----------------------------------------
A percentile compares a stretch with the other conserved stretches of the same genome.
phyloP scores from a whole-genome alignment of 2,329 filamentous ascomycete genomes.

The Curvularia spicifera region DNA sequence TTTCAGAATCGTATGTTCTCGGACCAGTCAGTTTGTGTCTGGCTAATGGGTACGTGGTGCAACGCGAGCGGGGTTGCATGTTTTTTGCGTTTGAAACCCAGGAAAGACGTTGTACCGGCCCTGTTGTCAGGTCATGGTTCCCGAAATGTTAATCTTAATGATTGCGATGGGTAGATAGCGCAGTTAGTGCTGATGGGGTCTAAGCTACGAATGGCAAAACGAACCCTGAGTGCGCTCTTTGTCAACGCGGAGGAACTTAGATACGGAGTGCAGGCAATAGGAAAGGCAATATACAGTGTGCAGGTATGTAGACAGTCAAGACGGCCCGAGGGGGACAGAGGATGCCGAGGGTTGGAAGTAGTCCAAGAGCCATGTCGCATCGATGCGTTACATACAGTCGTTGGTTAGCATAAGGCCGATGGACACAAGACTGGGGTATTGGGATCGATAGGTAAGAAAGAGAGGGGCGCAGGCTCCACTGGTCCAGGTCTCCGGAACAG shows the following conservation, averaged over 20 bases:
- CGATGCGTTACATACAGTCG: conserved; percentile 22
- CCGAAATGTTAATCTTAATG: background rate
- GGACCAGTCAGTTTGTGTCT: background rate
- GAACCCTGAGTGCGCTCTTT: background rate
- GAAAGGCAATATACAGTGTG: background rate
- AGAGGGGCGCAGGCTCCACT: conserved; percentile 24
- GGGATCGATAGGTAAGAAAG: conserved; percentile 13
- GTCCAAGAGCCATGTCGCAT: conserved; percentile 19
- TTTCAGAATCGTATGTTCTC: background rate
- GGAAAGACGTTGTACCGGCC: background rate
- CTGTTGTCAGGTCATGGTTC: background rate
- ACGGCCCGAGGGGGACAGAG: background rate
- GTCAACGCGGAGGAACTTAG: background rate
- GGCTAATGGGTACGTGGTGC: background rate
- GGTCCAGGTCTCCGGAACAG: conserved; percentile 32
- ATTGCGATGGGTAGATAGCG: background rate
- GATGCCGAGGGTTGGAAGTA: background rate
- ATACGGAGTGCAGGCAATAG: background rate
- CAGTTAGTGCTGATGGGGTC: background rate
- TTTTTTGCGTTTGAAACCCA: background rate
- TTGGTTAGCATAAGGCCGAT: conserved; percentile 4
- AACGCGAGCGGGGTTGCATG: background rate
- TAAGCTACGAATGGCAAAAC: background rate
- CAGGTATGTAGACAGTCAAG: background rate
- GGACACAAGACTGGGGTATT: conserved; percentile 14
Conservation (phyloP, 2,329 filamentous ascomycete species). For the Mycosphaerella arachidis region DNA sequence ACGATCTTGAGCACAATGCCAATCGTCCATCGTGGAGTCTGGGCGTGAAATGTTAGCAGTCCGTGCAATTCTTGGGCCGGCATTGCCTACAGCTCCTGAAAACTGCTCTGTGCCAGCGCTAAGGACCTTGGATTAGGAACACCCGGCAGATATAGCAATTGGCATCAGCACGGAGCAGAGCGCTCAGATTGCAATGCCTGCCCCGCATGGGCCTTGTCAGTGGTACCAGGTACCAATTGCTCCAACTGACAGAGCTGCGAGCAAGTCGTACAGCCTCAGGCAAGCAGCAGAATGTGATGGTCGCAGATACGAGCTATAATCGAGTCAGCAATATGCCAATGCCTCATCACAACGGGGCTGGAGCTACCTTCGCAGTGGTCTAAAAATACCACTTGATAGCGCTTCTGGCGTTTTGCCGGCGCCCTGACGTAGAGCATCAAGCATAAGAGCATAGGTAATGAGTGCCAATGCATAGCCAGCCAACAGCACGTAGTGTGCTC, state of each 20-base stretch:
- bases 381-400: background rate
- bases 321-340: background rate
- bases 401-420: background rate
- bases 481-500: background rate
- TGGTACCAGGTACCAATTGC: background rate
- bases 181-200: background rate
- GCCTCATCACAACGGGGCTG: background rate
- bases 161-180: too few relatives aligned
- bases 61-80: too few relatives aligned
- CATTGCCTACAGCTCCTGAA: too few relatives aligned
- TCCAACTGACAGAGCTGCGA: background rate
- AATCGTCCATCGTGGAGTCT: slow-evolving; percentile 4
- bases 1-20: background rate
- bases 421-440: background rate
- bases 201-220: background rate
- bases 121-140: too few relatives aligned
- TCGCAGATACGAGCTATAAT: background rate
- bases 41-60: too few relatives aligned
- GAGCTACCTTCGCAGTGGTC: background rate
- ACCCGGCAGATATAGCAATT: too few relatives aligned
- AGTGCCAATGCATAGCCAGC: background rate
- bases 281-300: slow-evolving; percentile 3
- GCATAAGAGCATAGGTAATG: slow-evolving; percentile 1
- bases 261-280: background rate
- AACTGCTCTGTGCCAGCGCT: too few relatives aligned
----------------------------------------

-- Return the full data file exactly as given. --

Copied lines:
A percentile compares a stretch with the other conserved stretches of the same genome.
phyloP scores from a whole-genome alignment of 2,329 filamentous ascomycete genomes.

The Curvularia spicifera region DNA sequence TTTCAGAATCGTATGTTCTCGGACCAGTCAGTTTGTGTCTGGCTAATGGGTACGTGGTGCAACGCGAGCGGGGTTGCATGTTTTTTGCGTTTGAAACCCAGGAAAGACGTTGTACCGGCCCTGTTGTCAGGTCATGGTTCCCGAAATGTTAATCTTAATGATTGCGATGGGTAGATAGCGCAGTTAGTGCTGATGGGGTCTAAGCTACGAATGGCAAAACGAACCCTGAGTGCGCTCTTTGTCAACGCGGAGGAACTTAGATACGGAGTGCAGGCAATAGGAAAGGCAATATACAGTGTGCAGGTATGTAGACAGTCAAGACGGCCCGAGGGGGACAGAGGATGCCGAGGGTTGGAAGTAGTCCAAGAGCCATGTCGCATCGATGCGTTACATACAGTCGTTGGTTAGCATAAGGCCGATGGACACAAGACTGGGGTATTGGGATCGATAGGTAAGAAAGAGAGGGGCGCAGGCTCCACTGGTCCAGGTCTCCGGAACAG shows the following conservation, averaged over 20 bases:
- CGATGCGTTACATACAGTCG: conserved; percentile 22
- CCGAAATGTTAATCTTAATG: background rate
- GGACCAGTCAGTTTGTGTCT: background rate
- GAACCCTGAGTGCGCTCTTT: background rate
- GAAAGGCAATATACAGTGTG: background rate
- AGAGGGGCGCAGGCTCCACT: conserved; percentile 24
- GGGATCGATAGGTAAGAAAG: conserved; percentile 13
- GTCCAAGAGCCATGTCGCAT: conserved; percentile 19
- TTTCAGAATCGTATGTTCTC: background rate
- GGAAAGACGTTGTACCGGCC: background rate
- CTGTTGTCAGGTCATGGTTC: background rate
- ACGGCCCGAGGGGGACAGAG: background rate
- GTCAACGCGGAGGAACTTAG: background rate
- GGCTAATGGGTACGTGGTGC: background rate
- GGTCCAGGTCTCCGGAACAG: conserved; percentile 32
- ATTGCGATGGGTAGATAGCG: background rate
- GATGCCGAGGGTTGGAAGTA: background rate
- ATACGGAGTGCAGGCAATAG: background rate
- CAGTTAGTGCTGATGGGGTC: background rate
- TTTTTTGCGTTTGAAACCCA: background rate
- TTGGTTAGCATAAGGCCGAT: conserved; percentile 4
- AACGCGAGCGGGGTTGCATG: background rate
- TAAGCTACGAATGGCAAAAC: background rate
- CAGGTATGTAGACAGTCAAG: background rate
- GGACACAAGACTGGGGTATT: conserved; percentile 14
Conservation (phyloP, 2,329 filamentous ascomycete species). For the Mycosphaerella arachidis region DNA sequence ACGATCTTGAGCACAATGCCAATCGTCCATCGTGGAGTCTGGGCGTGAAATGTTAGCAGTCCGTGCAATTCTTGGGCCGGCATTGCCTACAGCTCCTGAAAACTGCTCTGTGCCAGCGCTAAGGACCTTGGATTAGGAACACCCGGCAGATATAGCAATTGGCATCAGCACGGAGCAGAGCGCTCAGATTGCAATGCCTGCCCCGCATGGGCCTTGTCAGTGGTACCAGGTACCAATTGCTCCAACTGACAGAGCTGCGAGCAAGTCGTACAGCCTCAGGCAAGCAGCAGAATGTGATGGTCGCAGATACGAGCTATAATCGAGTCAGCAATATGCCAATGCCTCATCACAACGGGGCTGGAGCTACCTTCGCAGTGGTCTAAAAATACCACTTGATAGCGCTTCTGGCGTTTTGCCGGCGCCCTGACGTAGAGCATCAAGCATAAGAGCATAGGTAATGAGTGCCAATGCATAGCCAGCCAACAGCACGTAGTGTGCTC, state of each 20-base stretch:
- bases 381-400: background rate
- bases 321-340: background rate
- bases 401-420: background rate
- bases 481-500: background rate
- TGGTACCAGGTACCAATTGC: background rate
- bases 181-200: background rate
- GCCTCATCACAACGGGGCTG: background rate
- bases 161-180: too few relatives aligned
- bases 61-80: too few relatives aligned
- CATTGCCTACAGCTCCTGAA: too few relatives aligned
- TCCAACTGACAGAGCTGCGA: background rate
- AATCGTCCATCGTGGAGTCT: slow-evolving; percentile 4
- bases 1-20: background rate
- bases 421-440: background rate
- bases 201-220: background rate
- bases 121-140: too few relatives aligned
- TCGCAGATACGAGCTATAAT: background rate
- bases 41-60: too few relatives aligned
- GAGCTACCTTCGCAGTGGTC: background rate
- ACCCGGCAGATATAGCAATT: too few relatives aligned
- AGTGCCAATGCATAGCCAGC: background rate
- bases 281-300: slow-evolving; percentile 3
- GCATAAGAGCATAGGTAATG: slow-evolving; percentile 1
- bases 261-280: background rate
- AACTGCTCTGTGCCAGCGCT: too few relatives aligned